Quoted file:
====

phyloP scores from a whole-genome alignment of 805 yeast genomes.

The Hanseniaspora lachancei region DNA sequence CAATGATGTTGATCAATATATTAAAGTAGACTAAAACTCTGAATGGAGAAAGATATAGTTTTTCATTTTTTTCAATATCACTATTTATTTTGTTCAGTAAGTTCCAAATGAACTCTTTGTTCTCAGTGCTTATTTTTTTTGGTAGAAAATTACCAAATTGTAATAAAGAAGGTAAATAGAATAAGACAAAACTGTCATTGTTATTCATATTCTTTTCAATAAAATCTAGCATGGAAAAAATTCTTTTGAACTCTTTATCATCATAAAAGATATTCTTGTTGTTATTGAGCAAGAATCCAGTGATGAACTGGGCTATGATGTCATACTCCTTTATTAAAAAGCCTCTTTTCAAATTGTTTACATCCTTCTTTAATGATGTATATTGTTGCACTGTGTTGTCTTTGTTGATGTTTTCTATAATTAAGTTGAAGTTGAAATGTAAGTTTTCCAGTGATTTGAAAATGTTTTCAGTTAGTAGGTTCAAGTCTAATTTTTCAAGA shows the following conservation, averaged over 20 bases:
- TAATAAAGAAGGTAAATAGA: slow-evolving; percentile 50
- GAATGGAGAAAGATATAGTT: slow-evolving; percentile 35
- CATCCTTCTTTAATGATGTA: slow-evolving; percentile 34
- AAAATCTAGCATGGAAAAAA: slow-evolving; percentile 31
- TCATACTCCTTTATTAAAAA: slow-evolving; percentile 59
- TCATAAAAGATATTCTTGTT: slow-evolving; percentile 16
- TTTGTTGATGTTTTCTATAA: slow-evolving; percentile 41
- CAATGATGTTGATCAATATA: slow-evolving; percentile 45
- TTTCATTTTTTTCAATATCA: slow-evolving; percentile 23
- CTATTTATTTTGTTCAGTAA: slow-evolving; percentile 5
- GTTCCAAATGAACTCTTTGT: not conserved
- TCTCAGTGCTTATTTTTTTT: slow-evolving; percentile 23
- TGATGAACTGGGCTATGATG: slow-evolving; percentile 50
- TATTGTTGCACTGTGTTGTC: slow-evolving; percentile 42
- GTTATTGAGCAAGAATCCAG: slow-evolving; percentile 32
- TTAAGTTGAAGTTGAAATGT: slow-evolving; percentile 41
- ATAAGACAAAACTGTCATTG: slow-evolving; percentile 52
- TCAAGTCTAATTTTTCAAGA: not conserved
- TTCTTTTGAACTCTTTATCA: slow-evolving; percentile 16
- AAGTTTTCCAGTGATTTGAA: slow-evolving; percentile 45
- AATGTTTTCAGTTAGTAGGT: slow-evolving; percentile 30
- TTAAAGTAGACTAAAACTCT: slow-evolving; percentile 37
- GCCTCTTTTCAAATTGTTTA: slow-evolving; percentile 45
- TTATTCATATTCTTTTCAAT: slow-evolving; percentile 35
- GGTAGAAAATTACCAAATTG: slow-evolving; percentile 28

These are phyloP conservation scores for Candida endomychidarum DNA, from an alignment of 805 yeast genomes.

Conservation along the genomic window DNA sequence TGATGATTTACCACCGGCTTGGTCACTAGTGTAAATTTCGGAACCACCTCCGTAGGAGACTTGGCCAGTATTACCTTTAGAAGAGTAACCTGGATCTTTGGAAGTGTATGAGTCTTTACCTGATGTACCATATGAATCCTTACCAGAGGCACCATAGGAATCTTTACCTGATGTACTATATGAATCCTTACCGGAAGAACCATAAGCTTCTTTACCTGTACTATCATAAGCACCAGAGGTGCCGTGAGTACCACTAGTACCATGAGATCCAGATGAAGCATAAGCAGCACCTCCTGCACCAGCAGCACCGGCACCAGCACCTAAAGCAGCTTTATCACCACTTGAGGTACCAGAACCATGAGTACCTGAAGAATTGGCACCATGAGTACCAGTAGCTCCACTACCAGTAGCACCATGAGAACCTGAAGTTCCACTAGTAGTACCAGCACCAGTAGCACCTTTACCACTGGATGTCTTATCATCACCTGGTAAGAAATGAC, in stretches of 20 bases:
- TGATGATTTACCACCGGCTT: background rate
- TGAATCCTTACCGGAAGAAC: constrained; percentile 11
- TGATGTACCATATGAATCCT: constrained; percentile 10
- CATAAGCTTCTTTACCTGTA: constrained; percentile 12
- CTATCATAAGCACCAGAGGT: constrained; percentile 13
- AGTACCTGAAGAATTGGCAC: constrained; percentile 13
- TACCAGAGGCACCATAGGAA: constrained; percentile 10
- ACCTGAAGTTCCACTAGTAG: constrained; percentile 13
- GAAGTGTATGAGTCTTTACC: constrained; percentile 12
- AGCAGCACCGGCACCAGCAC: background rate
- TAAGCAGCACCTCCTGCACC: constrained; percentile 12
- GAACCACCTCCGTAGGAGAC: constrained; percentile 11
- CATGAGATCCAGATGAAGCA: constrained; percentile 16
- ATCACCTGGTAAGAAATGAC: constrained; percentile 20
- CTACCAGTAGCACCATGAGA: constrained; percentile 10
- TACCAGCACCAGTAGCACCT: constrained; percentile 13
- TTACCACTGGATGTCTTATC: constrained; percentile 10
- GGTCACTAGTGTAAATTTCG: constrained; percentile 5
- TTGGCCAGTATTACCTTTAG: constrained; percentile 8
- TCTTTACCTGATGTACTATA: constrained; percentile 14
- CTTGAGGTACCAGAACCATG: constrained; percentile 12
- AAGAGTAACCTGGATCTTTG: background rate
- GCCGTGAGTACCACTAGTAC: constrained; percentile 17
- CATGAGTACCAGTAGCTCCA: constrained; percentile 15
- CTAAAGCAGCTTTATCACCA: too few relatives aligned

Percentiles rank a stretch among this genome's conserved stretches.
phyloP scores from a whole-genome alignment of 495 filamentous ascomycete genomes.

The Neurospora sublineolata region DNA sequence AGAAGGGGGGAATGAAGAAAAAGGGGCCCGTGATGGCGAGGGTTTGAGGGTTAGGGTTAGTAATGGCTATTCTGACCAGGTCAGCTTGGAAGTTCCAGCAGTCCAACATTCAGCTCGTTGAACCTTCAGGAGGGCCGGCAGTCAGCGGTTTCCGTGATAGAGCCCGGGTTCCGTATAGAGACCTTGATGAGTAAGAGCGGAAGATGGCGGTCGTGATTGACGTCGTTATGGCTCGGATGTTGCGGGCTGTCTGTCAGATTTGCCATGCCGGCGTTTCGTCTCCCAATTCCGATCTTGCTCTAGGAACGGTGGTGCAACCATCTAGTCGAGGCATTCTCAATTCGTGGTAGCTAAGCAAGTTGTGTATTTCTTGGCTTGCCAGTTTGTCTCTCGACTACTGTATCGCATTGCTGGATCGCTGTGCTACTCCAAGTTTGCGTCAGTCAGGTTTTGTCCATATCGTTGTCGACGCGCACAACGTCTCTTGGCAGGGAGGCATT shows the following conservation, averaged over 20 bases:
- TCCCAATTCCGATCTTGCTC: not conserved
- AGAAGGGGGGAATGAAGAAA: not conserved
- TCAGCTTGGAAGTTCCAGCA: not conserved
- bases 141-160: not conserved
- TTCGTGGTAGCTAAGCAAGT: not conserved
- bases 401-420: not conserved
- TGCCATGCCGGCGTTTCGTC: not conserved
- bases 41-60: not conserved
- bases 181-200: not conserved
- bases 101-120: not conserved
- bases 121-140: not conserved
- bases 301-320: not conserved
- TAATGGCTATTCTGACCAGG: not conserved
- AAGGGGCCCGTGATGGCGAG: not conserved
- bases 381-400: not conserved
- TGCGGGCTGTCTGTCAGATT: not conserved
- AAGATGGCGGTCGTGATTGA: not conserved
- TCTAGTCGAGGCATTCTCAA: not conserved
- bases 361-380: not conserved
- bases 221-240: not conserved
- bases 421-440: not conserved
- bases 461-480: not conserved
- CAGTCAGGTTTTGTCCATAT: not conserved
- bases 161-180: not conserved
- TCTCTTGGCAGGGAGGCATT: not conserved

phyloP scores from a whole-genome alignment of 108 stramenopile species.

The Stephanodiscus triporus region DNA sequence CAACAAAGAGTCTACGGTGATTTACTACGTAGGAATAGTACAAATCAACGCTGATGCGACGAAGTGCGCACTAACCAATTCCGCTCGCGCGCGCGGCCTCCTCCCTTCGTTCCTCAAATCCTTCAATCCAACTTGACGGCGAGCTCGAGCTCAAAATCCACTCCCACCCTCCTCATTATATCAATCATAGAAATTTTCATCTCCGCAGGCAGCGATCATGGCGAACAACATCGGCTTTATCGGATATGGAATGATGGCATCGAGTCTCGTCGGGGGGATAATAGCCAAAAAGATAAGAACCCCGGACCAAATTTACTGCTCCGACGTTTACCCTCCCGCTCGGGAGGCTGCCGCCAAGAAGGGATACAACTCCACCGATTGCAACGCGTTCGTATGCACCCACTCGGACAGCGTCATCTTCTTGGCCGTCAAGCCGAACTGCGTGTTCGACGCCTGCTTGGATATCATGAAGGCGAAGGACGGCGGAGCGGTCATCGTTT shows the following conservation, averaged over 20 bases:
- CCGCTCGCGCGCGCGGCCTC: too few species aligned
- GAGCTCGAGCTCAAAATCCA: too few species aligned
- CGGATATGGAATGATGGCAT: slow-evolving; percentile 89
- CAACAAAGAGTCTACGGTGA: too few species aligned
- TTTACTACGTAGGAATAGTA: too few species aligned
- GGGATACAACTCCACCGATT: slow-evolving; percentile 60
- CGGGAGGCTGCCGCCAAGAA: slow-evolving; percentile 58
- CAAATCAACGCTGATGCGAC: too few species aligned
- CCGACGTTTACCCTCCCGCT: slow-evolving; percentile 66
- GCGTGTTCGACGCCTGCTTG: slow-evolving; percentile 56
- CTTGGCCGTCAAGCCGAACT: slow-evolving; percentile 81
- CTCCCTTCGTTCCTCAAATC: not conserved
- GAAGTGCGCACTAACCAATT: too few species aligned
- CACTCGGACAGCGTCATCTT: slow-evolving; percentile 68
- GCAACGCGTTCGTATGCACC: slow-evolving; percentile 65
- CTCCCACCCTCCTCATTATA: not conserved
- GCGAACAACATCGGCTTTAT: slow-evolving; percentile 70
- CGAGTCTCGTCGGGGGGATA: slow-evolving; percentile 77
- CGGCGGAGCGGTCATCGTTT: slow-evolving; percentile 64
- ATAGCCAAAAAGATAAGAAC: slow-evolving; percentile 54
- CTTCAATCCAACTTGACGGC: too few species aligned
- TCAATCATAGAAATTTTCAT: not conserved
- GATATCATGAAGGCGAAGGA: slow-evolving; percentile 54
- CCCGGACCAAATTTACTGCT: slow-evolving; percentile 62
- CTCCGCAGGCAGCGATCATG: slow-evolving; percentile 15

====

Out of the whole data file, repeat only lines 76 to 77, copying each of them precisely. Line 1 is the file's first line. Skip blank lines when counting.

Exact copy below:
- bases 361-380: not conserved
- bases 221-240: not conserved